One of the temperamental waterlilies, almost never grown nowadays when gardeners want the bravest show for the least work, is Nymphaea gigantea. Hans Conard, the monographer of waterlilies, observed in 1905 that it barely got through the summer in Philadelphia, for it needs a long season and much heat to show its full beauty.

I have always been willing to leave N. gigantea alone since, after all, there are at least two dozen tropical waterlilies as showy, and much easier to grow. Unfortunately, a friend of mine grows it well in New England, unaware he is boasting even to try it. So of course, if he can grow it in Connecticut, it is my Christian duty to grow it here.

Unfortunately it must be started from smmall tubers kept in 80-degree water in an aquarium so that it has a nice head of steam when you finally set it in the pool in June. There is no point fooling with it at all if you don't give it a real head start.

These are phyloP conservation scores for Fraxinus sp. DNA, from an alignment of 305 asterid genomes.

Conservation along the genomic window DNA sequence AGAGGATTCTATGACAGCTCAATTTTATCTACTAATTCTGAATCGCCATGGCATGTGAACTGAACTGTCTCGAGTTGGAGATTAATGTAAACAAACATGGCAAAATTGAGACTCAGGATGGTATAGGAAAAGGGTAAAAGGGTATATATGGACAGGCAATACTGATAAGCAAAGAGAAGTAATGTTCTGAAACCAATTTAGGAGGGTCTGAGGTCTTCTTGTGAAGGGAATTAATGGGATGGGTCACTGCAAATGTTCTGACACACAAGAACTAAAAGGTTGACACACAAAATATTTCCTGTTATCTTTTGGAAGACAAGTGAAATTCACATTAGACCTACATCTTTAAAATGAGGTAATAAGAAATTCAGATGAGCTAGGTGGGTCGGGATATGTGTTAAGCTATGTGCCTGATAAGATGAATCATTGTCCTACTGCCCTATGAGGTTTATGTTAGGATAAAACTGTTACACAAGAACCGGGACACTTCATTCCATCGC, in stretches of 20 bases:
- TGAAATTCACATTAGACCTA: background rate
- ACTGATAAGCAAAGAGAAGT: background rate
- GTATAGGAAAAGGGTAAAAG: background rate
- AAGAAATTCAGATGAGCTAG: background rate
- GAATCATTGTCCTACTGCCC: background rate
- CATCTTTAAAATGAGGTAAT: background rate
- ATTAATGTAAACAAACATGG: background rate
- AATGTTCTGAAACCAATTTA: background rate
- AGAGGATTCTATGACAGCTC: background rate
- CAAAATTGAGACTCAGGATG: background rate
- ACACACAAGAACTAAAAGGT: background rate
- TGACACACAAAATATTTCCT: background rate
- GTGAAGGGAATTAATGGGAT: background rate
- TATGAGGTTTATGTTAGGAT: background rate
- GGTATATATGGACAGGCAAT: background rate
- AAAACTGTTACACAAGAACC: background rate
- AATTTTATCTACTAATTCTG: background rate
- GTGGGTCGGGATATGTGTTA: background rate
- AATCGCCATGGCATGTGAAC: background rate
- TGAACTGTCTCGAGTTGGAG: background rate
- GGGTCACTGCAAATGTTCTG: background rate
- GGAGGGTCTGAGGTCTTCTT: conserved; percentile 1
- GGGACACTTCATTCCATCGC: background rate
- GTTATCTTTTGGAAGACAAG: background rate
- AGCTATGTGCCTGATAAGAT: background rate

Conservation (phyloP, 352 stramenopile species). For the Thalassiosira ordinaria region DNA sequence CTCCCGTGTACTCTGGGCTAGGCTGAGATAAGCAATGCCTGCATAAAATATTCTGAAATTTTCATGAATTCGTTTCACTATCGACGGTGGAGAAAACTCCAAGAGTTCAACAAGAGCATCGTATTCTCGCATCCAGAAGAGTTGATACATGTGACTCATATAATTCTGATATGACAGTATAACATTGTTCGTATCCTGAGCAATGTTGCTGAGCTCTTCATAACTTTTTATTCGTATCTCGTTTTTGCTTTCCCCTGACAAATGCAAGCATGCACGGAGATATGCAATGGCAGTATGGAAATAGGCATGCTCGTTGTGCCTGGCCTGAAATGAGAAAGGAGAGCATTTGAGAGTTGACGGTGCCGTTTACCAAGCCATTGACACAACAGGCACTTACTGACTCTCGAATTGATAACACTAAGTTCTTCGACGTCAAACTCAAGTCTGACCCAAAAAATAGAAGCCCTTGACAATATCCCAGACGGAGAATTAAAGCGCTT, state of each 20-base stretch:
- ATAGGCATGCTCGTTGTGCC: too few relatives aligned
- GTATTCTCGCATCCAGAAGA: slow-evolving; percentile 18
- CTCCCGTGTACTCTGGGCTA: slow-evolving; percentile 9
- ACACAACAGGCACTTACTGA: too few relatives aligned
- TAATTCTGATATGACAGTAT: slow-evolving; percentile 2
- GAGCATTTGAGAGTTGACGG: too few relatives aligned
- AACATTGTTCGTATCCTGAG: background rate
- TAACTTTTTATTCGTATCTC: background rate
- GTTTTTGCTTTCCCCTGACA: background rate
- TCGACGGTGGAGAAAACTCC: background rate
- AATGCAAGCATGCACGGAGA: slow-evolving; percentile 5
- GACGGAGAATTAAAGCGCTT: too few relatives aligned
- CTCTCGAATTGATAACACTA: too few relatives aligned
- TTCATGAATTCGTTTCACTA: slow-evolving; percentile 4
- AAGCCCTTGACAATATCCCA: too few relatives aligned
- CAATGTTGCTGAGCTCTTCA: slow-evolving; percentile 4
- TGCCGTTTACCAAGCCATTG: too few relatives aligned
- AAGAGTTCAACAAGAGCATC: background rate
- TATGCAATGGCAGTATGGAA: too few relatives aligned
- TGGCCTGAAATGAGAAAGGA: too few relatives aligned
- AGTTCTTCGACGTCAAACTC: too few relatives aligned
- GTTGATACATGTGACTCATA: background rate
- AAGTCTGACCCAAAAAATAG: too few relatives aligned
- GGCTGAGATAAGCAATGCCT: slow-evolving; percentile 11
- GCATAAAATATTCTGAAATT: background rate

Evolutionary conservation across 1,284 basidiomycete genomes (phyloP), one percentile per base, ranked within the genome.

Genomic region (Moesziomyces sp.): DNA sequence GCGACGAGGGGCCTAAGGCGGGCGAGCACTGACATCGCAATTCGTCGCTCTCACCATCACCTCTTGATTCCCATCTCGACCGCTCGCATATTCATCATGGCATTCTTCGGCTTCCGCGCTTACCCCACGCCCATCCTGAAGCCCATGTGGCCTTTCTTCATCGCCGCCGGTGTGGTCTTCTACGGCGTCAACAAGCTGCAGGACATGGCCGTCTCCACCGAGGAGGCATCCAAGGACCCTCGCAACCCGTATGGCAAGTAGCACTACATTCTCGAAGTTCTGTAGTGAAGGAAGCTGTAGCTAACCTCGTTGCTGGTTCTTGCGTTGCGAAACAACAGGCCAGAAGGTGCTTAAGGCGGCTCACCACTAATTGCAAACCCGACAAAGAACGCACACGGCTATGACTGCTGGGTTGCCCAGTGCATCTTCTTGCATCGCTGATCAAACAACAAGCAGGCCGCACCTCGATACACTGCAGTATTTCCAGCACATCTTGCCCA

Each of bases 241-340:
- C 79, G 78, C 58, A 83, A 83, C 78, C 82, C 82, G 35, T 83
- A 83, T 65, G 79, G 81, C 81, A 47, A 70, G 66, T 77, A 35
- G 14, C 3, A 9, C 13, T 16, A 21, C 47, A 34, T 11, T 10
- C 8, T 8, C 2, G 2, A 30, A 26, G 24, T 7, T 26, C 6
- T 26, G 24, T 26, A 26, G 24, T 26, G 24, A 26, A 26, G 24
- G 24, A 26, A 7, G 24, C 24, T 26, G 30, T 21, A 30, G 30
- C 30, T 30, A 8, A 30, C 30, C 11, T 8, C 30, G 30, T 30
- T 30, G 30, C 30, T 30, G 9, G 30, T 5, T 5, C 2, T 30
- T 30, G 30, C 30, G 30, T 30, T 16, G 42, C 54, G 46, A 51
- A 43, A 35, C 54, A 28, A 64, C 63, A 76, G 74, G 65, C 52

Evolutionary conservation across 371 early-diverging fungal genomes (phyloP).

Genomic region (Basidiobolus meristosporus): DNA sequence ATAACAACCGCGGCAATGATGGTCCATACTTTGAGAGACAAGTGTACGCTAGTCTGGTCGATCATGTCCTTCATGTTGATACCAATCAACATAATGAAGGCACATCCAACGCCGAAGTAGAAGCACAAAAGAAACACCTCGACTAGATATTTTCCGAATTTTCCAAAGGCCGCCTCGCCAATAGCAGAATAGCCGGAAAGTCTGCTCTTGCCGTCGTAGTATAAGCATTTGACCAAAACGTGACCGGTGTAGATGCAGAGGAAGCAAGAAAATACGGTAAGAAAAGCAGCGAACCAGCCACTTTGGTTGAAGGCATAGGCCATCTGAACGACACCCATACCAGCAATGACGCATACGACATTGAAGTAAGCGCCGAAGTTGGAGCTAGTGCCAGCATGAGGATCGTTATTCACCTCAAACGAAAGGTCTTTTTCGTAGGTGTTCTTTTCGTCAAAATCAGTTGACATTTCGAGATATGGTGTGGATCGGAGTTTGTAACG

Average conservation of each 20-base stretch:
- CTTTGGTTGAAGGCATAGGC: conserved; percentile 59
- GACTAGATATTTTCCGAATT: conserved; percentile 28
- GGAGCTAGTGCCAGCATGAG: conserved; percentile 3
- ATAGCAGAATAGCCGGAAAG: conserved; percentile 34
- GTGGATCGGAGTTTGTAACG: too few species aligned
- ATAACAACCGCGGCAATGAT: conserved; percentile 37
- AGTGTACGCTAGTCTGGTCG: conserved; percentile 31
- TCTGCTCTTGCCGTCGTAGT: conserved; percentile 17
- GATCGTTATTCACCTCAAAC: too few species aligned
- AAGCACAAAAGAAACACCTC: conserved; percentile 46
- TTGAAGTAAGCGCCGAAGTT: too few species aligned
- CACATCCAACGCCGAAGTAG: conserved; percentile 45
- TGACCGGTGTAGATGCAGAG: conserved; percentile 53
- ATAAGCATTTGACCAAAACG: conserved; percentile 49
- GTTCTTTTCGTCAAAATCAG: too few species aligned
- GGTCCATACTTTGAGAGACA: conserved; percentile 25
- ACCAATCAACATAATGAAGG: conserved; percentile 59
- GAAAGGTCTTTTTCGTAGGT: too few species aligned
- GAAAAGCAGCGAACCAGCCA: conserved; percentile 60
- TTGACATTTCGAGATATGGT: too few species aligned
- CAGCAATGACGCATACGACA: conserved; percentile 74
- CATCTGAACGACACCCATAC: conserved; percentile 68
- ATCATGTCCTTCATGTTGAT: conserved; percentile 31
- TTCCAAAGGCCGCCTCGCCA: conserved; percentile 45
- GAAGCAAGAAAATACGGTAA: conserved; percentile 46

So I rigged up the aquarium and started several in pots in late January. Needless to say there is not enough space, and it is driving me mad turning the heating element on and off every few hours to keep the temperature within reasonable bounds. Probably it is costing thousands; I have announced I do not want to hear about the electric bill. Of course you can get aquarium thermometers and thermostatically controlled heaters, but I don't have them and that's that.

When his waterlily sprouts, it has leaves like a pickerel weed, pointed like an arrowhead. They are transparent, delicate lovely. While you are admiring them they start shooting out brilliant green leaves that give you an excellent idea how it got the name gigantea . In among the giganteas is N. heudlotii from Africa, with flowers smaller than a dime. It does not like the giganteas much.

It really is not necessary, when you cn barely find time to clean the brick walk twice a year. to go in for labor-intensive projects. I do not think, however, that gardeners are notable for cost-efficiency studies or for sanity.